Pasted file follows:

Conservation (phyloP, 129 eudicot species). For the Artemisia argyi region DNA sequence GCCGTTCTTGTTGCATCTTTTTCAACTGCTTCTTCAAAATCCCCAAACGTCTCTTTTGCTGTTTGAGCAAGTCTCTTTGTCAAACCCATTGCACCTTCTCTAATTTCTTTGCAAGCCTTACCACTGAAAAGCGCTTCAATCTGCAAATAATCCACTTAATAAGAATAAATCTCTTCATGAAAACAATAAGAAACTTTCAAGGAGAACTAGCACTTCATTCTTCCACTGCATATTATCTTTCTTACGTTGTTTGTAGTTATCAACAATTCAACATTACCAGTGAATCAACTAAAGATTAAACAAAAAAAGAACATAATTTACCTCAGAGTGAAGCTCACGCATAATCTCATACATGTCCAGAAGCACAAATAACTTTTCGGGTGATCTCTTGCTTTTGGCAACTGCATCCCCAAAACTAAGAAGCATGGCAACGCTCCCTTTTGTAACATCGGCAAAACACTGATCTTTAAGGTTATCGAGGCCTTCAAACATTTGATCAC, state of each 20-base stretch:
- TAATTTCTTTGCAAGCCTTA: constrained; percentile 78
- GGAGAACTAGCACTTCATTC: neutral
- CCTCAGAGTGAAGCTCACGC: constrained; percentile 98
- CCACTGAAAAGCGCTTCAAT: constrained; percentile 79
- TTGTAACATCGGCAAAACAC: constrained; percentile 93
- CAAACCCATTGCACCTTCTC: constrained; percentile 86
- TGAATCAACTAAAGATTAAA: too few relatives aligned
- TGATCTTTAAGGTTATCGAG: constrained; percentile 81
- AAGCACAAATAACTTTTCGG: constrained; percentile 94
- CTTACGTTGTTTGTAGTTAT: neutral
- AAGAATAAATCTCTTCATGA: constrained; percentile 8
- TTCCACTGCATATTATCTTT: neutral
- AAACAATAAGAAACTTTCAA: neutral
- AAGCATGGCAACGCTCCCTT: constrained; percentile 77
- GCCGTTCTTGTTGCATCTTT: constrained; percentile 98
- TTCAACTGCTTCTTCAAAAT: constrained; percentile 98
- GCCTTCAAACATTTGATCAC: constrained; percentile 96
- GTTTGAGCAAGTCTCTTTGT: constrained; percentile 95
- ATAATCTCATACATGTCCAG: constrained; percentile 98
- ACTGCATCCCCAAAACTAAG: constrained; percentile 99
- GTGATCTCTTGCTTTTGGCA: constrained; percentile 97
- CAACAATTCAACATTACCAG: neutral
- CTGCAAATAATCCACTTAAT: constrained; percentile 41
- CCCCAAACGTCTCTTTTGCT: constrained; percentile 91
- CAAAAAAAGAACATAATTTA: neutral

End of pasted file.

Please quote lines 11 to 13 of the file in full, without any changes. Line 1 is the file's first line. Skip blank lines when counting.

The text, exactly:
- CTTACGTTGTTTGTAGTTAT: neutral
- AAGAATAAATCTCTTCATGA: constrained; percentile 8
- TTCCACTGCATATTATCTTT: neutral